Many people involved in the welfare debate believe that the changes in the PRIDE act would mean that the majority of states that currently pass very little or none of the money they collect in child support onto families would become more generous. And, this, they say, will help many families get and stay off public assistance.
Congress, however, has been deadlocked in the debate over reauthorization for two years. Much of the debate over welfare reauthorization stems from disagreements over whether welfare recipients should be required to work longer hours than current rules demand.
In the meantime, TANF recipients are caught in the crossfire.
In 1975, Congress passed a law that provided federal funding to states to implement child support services, including locating absent parents, establishing paternity and getting and enforcing support orders. As a result, Jensen says that 68 percent of all families get partial or full child support payments today, compared to just 8 percent in 1984.
Yet, under the law (Title IV-D to the Social Security Act) states can use the money they collect on behalf of single parents to reimburse themselves and the federal government for the cash benefits they provide low-income people.
In 2002, the child support program recovered a total of $10 billion on behalf of current and former TANF families, but the state and federal government kept $2.1 billion as reimbursement for welfare costs, according to the most recent data provided by the U.S. Department of Health and Human Services. Currently, states keep about 55 percent of the dollars they collect in child support for current TANF families and about 15 percent for families who have left TANF.
Politicians, experts and advocates agree that the money states are keeping could go a long way to assist families and to further drive down the welfare rolls.
"If poverty-level families are not getting child support, they have to resort to going on TANF," said Vicki Turetsky, a senior staff attorney at the Center for Law and Social Policy, an advocacy group for low-income families in Washington, D.C.
Currently, less than half of the states, generally the richest, pass along any child support to single parents receiving TANF benefits.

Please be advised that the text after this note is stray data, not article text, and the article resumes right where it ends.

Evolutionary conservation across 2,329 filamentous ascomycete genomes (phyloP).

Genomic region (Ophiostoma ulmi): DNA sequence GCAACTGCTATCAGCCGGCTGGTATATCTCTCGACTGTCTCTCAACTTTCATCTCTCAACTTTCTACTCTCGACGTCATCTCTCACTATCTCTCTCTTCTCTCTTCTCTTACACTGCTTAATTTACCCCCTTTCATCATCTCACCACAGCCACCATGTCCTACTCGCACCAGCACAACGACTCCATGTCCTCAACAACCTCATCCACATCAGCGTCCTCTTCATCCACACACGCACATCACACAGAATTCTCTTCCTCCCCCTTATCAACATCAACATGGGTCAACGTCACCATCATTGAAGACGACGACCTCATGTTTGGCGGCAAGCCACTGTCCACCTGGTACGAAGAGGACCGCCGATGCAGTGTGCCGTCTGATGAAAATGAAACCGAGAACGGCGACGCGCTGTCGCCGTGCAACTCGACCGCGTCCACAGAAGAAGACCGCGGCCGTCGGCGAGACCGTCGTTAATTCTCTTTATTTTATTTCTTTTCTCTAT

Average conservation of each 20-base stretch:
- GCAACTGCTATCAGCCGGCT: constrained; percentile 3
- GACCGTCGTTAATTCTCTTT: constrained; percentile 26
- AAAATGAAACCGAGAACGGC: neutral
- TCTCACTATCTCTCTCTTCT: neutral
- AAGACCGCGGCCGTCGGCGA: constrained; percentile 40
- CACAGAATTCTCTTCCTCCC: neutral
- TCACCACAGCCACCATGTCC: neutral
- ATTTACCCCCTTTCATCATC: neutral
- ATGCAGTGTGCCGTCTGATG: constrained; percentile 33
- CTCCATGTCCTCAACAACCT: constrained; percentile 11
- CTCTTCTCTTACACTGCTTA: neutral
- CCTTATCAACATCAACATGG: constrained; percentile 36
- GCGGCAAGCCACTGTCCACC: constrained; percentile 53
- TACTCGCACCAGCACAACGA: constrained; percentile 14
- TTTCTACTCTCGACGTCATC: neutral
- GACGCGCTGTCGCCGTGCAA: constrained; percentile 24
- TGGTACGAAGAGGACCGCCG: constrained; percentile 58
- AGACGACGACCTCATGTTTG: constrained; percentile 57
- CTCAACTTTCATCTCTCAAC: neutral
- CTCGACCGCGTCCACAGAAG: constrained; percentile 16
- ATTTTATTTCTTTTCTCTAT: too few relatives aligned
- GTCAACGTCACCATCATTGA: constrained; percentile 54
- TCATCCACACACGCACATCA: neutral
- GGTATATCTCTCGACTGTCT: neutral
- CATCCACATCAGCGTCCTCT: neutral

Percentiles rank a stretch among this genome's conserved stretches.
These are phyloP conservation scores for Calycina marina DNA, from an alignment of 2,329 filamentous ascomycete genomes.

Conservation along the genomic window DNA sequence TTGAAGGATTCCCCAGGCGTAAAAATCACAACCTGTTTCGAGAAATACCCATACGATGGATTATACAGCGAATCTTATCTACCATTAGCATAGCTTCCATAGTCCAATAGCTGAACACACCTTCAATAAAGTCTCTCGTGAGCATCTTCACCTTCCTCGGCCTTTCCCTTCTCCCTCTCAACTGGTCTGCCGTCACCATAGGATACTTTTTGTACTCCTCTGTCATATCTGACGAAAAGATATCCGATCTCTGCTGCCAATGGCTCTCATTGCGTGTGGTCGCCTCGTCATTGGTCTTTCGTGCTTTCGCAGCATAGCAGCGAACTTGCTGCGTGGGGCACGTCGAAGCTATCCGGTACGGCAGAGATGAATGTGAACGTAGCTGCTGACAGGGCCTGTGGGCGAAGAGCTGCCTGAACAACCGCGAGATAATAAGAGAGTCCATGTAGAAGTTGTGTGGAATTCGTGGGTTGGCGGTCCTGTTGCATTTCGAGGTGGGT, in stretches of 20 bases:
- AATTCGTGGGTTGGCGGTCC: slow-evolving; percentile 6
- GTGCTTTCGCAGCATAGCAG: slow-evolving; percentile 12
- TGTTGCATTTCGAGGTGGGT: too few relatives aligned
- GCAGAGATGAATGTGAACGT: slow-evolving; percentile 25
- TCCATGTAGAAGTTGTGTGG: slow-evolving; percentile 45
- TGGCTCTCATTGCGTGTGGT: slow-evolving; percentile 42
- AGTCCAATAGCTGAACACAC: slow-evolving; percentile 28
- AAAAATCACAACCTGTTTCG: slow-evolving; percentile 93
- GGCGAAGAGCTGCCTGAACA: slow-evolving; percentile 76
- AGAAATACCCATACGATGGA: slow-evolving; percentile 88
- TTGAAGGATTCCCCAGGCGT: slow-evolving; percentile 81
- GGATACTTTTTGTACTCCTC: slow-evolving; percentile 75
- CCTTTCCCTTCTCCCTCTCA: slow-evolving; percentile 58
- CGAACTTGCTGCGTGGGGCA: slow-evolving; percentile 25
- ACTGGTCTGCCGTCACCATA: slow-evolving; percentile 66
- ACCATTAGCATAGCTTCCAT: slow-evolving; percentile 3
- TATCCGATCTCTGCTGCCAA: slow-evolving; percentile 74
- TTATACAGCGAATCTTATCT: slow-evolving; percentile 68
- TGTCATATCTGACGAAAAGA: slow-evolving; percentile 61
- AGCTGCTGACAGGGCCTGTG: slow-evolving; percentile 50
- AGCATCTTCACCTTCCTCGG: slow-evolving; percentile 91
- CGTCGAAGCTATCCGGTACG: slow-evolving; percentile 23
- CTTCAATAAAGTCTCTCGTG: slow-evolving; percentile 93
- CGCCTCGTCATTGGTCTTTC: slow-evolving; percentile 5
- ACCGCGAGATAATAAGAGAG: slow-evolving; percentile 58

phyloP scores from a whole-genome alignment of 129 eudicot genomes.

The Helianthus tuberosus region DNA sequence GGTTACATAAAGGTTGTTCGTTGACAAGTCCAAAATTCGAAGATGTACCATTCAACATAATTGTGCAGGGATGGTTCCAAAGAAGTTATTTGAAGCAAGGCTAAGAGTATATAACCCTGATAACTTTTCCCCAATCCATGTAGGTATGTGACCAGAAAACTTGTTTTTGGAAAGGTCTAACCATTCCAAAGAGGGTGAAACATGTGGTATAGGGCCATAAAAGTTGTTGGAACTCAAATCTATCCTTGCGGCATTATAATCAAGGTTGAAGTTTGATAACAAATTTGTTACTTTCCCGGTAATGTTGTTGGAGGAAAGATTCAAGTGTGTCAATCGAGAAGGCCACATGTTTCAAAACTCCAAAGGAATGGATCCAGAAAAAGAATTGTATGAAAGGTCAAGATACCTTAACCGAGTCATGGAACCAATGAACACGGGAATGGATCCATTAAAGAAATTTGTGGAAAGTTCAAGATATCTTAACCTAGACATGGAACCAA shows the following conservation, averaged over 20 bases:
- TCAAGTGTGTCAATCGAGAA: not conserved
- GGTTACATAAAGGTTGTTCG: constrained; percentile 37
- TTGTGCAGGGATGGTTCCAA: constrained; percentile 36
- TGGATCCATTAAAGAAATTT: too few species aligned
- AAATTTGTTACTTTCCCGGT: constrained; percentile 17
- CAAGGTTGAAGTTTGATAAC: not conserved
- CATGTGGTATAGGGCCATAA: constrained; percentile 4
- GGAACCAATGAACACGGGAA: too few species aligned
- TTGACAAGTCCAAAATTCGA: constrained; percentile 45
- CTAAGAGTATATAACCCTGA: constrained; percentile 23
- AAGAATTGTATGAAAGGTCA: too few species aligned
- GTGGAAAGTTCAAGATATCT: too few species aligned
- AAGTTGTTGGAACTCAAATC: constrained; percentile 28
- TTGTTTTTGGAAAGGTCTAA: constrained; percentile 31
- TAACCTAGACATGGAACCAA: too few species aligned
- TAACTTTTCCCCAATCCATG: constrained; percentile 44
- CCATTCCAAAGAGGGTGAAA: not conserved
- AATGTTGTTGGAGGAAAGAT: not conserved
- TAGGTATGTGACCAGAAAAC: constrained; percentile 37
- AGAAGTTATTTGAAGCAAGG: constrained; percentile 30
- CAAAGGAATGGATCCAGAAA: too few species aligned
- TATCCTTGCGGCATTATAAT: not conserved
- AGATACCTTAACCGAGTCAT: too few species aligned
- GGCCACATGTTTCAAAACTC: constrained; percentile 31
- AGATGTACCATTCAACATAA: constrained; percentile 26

The low figure can be explained in part by the legacy of Aid to Families with Dependent Children program, the precursor to TANF.
Since the federal government viewed cash benefits as a substitute for the income of a second parent, it required states to apply any child support collections toward repaying the federal government at a rate proportional to the money they received.
For example, for every $100 that Mississippi allocated toward welfare, it would receive $80 from the federal government and put in $20 of state money. But for every $100 in child support it collected, it would have to repay the federal government $80. So, if a poor state wanted to pass all the child support it collected to the family, it would still have to pay $80 to the federal government, meaning it would cost $160 dollars to pass along $80. The repayment system has remained the same under TANF.
"It's hard enough for states with a 50-50 split to pay the pass through, for a state with a high matching rate, it's unaffordable," said Turetsky.
Grassley said that, although Congress could pull the child support piece out of the TANF reauthorization bill, it would not make sense to do so because "the bill has multiple parts that are meant to work together." Instead, he said, the Democratic leadership in the Senate should move the TANF bill along by allowing it to go to conference with the House of Representatives, which passed its version last year.
Nick Gwyn, the Democratic staff director for the Human Resources Subcommittee of the House Committee on Ways and Means, said House Republicans object to breaking up TANF because they see child support as "a sweetener for other provisions that may be harder to get passed," such as increasing the number of hours welfare recipients will be required to work.
Jennifer Friedlin is a writer based in New York.
Association for Children for the Enforcement of Support:
Center for Law and Social Policy: